What Older is describing is a fictionalized and idealized version of the humanitarian aid workers — who she was earlier in her career. So what annoys me is how uncritical and un-self-reflective she is about that. Even by 2016, the sector was aware that this kind of internationalist cowboy-ing is not good and has all sorts of downsides. We’re all trying to be a bit more humble and move away from that model of doing things — certainly not exalting the jet-setting aid workers deploying all over with little knowledge or attachment to the places and people where they minister.
The book is from 2016, which maybe slightly pre-dates the crisis of truth we now face: fundamental disbelief of news and information from large sections of the public, and lots of fabricated news, sophisticated deep fakes,
The characters are cool, or would be cool to me if I was still in my 20s and wanted to forget that I had parents and obligations, much less children and a mortgage. Everyone is young and sexy and text messaging from all over the globe. They get in combat, and then the next day are cranking on spreadsheets between meals of local curry. It’s all so glamorous.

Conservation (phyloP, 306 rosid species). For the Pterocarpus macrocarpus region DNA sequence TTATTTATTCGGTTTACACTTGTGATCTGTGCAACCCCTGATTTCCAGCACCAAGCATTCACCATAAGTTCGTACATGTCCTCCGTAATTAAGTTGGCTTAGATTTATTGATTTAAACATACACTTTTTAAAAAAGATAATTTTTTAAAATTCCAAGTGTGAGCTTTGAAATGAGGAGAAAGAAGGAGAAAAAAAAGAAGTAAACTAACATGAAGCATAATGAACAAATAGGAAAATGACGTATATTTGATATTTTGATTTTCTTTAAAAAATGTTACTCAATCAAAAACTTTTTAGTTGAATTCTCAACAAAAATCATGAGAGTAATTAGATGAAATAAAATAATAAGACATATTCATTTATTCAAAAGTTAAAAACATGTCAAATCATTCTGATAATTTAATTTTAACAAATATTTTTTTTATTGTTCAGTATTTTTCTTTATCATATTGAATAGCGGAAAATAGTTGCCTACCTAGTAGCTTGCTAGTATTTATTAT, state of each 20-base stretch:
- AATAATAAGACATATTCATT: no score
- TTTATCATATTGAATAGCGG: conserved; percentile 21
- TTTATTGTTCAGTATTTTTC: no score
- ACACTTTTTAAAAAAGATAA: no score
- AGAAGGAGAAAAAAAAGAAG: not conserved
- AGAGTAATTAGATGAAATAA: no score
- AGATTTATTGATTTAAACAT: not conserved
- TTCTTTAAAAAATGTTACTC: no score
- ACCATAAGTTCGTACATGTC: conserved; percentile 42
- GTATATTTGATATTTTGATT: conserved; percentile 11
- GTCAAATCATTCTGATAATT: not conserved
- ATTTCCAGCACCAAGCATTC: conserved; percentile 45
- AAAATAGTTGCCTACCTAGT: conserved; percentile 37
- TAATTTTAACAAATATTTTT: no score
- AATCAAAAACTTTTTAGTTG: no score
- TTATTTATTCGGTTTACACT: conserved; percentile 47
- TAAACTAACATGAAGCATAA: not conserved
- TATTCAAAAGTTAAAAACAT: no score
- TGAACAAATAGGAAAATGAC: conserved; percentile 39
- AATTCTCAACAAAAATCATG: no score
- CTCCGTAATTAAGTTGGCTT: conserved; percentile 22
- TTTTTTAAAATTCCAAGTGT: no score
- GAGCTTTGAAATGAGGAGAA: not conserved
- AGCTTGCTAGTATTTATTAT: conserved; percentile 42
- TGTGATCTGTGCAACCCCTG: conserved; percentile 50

So that was kind of fun, but also kind of annoying. The big plot — an effort to corrupt the election — is kind of boring and also implausible. Although, after Trump, I suppose it’s not quite as ridiculous as it once seemed.
I did read one more sci-fi that I really did like, though. It was a short story, “I Sexually Identify as an Attack Helicopter” later renamed “Helicopter Story”. I heard about it because it was big on twitter for a while — and became controversial when a lot of online people decided it was transphobic. Obviously, gender plays a big role in the story — but it has a lot of dimensions to it and was really thought-provoking. It’s not very long, either, so I sort of consider it a must-read. One of the core ideas — that gender might be rewired in service to the government, and more specifically, to the military — is quite wild and yet conceptually plausible. Not that we have the technology to understand, much less rewire gender. But, we do have the technology to do that on many other elements of personality, identity, and desire. The story posits gender in this way, which is speculative. But the idea is provocative because the government — and hegemonic ideology — already does so much programming of people in support of hegemonic notions of gender and capitalism and power and social hierarchy. Gender fluidity is, in this way, a form of protest and individuation. But why couldn’t plasticity of gender be coopted in support of existing power and structures? Other aspects of the story are strong; the war envisioned between and against algorithmic entities and AI-generated societies; the backward reflection on “when I was a woman.” And all of it made much richer with a knowledge that the author is trans-woman who fell under the twitter mob for writing this story. It’s very cool.